Tuesday, October 04, 2016

Familiar Oppression (Rich)

This post is in response to Tim's guest post on Cultural Appropriation. Rich is a friend from university in Cape Town, South Africa who now lives in Sydney, Australia. Rich has written before on Happier Cities and Oozing. His own blog which focuses on sustainability is called 'The Pointy End'.


There is no doubt that cultural appropriation has happened throughout human history. It might not even be such a stretch to say that cultural appropriation is human history. That it has often been painful is probably beyond question. Conquest, migration, language, art…

We white africans are a mish-mash of afro-european weave that carries with it a lot of pain and a lot of extraordinary creativity. Over our shared colonial history there have been brilliant exponents of sensitive appropriation; of putting on the clothes and language of the other to tell better stories, to make better music, to taste better food. That there are creative cross-cultural pioneers that forge a way forward for us; in other words that cultural appropriation can be done right; is self-evident.

But let’s get real.

Most cultural appropriation is not sensitive. Most cultural appropriation is a game that is played by the powerful on those with less agency. It is often an act of taking without permission, without consultation. It is blackface. It is ‘knowing Africa’ after just a visit to Morocco.

A white Dutch woman in a Zwarte Piet costume

There is a social currency, social legitimacy, to familiarity with once-oppressed people. There is a power in being acceptable to the people our ancestors royally fucked over and on whose backs our privilege was built. I think we all leverage this to our advantage.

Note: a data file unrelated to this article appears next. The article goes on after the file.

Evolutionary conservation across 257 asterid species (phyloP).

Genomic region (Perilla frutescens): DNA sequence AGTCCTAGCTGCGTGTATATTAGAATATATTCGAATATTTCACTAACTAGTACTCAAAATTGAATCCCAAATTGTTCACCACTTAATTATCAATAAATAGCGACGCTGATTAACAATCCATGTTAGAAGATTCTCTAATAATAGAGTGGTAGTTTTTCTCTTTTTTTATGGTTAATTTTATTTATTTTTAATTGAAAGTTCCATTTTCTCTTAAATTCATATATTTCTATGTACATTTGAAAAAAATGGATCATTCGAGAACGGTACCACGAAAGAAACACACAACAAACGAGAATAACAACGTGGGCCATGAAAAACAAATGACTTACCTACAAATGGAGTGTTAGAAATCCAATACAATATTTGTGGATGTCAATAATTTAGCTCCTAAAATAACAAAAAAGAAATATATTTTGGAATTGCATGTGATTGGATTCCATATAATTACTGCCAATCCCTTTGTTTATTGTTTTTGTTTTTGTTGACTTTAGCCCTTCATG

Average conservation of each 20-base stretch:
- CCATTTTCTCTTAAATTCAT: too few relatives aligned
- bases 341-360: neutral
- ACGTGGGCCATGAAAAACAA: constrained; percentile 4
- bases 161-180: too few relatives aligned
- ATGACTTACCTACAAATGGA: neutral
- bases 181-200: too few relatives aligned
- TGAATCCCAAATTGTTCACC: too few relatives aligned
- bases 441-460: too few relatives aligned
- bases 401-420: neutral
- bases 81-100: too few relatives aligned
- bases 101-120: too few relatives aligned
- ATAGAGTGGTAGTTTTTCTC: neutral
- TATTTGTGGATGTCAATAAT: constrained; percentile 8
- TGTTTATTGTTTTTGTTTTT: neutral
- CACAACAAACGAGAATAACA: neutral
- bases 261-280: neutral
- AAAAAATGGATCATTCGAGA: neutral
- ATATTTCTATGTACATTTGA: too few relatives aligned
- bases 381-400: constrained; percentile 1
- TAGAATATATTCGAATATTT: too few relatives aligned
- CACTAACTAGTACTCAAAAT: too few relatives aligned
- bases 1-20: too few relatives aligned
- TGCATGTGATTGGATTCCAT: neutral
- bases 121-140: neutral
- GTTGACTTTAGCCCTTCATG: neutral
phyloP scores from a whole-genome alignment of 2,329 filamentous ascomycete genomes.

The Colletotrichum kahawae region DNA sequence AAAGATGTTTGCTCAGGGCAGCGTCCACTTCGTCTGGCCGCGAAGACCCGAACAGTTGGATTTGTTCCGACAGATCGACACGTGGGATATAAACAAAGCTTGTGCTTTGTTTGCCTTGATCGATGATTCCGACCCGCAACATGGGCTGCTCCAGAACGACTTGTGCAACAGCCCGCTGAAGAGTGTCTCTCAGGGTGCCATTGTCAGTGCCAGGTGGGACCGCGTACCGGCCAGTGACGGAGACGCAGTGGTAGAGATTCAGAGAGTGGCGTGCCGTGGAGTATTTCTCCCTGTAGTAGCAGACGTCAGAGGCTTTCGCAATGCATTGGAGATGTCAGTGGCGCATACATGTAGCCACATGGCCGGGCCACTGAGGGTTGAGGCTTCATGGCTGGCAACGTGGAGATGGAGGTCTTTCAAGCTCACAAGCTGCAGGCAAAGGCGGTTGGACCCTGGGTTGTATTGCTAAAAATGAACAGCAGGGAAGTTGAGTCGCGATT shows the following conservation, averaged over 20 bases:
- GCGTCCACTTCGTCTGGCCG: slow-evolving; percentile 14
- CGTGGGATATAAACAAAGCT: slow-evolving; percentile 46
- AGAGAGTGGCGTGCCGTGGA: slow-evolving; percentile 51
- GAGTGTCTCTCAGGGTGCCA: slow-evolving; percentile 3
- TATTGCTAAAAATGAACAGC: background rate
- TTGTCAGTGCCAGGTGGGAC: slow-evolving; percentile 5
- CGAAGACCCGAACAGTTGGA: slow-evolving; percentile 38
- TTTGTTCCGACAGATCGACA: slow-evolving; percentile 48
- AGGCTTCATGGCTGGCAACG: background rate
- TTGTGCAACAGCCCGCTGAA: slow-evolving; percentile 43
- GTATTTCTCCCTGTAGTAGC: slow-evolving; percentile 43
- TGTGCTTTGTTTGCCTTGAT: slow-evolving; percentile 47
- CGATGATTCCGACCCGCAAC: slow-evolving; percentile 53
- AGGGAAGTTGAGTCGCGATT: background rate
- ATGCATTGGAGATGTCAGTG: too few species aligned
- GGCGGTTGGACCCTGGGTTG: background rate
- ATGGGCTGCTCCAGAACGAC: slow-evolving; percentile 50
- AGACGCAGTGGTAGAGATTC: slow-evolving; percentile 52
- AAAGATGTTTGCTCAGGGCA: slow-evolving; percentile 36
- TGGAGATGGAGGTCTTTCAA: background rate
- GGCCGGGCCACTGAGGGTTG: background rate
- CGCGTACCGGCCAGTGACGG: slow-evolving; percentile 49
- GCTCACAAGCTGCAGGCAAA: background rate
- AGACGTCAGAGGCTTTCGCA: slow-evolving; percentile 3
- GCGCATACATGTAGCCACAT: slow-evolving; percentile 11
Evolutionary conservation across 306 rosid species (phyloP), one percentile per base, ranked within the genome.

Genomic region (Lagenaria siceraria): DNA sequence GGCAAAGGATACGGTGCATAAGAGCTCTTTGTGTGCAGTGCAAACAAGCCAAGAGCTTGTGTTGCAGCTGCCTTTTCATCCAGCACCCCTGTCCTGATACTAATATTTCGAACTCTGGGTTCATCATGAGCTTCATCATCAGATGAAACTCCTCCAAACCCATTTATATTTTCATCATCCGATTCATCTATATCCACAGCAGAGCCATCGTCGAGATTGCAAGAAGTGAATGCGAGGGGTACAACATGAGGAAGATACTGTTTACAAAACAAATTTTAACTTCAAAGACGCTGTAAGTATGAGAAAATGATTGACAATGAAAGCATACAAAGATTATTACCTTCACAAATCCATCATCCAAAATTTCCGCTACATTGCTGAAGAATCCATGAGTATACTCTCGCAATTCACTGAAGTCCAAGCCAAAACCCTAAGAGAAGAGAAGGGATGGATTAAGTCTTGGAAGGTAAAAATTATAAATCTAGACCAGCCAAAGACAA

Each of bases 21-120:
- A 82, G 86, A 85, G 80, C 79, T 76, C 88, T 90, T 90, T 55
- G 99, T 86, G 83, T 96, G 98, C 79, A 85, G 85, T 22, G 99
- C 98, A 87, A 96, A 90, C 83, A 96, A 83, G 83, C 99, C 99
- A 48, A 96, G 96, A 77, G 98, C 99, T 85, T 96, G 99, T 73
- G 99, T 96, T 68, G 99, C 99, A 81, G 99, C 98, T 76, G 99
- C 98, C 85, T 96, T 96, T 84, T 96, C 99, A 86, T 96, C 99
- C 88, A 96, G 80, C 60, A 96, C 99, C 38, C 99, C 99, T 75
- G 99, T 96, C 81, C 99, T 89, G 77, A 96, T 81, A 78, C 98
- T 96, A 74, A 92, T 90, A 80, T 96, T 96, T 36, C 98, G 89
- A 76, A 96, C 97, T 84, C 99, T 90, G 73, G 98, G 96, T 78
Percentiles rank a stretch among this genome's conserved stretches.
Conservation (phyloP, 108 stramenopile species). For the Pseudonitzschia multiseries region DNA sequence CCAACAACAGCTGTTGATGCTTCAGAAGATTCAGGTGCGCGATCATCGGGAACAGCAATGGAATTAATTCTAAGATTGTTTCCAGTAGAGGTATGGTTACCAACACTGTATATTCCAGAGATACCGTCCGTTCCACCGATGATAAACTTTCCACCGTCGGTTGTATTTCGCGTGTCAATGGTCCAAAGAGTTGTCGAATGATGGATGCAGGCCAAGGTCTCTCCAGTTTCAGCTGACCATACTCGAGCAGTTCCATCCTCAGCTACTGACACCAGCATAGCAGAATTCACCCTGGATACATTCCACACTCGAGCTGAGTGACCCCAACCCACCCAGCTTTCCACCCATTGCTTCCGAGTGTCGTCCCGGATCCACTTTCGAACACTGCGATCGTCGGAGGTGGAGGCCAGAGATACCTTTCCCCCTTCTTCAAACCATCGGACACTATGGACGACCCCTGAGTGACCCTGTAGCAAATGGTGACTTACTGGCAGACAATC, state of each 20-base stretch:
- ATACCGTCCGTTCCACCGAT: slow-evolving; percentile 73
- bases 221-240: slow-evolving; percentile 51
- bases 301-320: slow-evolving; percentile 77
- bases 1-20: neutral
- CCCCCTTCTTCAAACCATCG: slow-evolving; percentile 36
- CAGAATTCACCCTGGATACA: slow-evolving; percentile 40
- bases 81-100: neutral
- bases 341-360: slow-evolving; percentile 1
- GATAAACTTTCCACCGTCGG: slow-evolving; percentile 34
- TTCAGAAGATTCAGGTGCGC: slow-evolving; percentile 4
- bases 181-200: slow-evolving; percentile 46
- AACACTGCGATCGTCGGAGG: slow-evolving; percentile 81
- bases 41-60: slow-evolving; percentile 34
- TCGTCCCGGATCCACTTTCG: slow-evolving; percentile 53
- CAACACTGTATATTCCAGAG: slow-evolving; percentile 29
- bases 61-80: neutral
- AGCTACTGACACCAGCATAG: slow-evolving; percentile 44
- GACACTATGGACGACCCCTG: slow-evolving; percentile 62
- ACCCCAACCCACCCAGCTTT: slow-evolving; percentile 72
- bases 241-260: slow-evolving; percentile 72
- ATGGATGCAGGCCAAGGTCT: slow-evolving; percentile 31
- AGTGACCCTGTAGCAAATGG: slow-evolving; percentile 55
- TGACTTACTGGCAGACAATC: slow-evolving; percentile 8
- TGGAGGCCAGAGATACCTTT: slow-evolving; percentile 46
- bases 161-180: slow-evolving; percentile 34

I think that the authenticity of cultural appropriation is the degree to which it is freely given, rather than taken. Were someone of Zulu heritage to take exception to a son of apartheid using their language, their song, their dance (especially commercially), they would be entirely entitled in that view.

It doesn’t really mean much for the takers of another’s culture to build narratives that support their taking.

Perhaps most importantly, like racism and sexism, it only really works one way on the power spectrum. We know reverse racism is a bullshit concept, because of the history of racial exclusion. We know reverse sexism is a bullshit concept because of the history of women’s exclusion from the workforce and power structures of society.

So too here.

Which makes consultation the cornerstone of authenticity. If you are the current end-game of a powerplay that has caused pain to people, best to engage with them before assuming aspects of their identity and culture.

That cultural appropriation can be done sensitively is not to say that it cannot be done insensitively. Our only hope at understanding the difference is to ask.

And not to take offence if someone calls us out on it.
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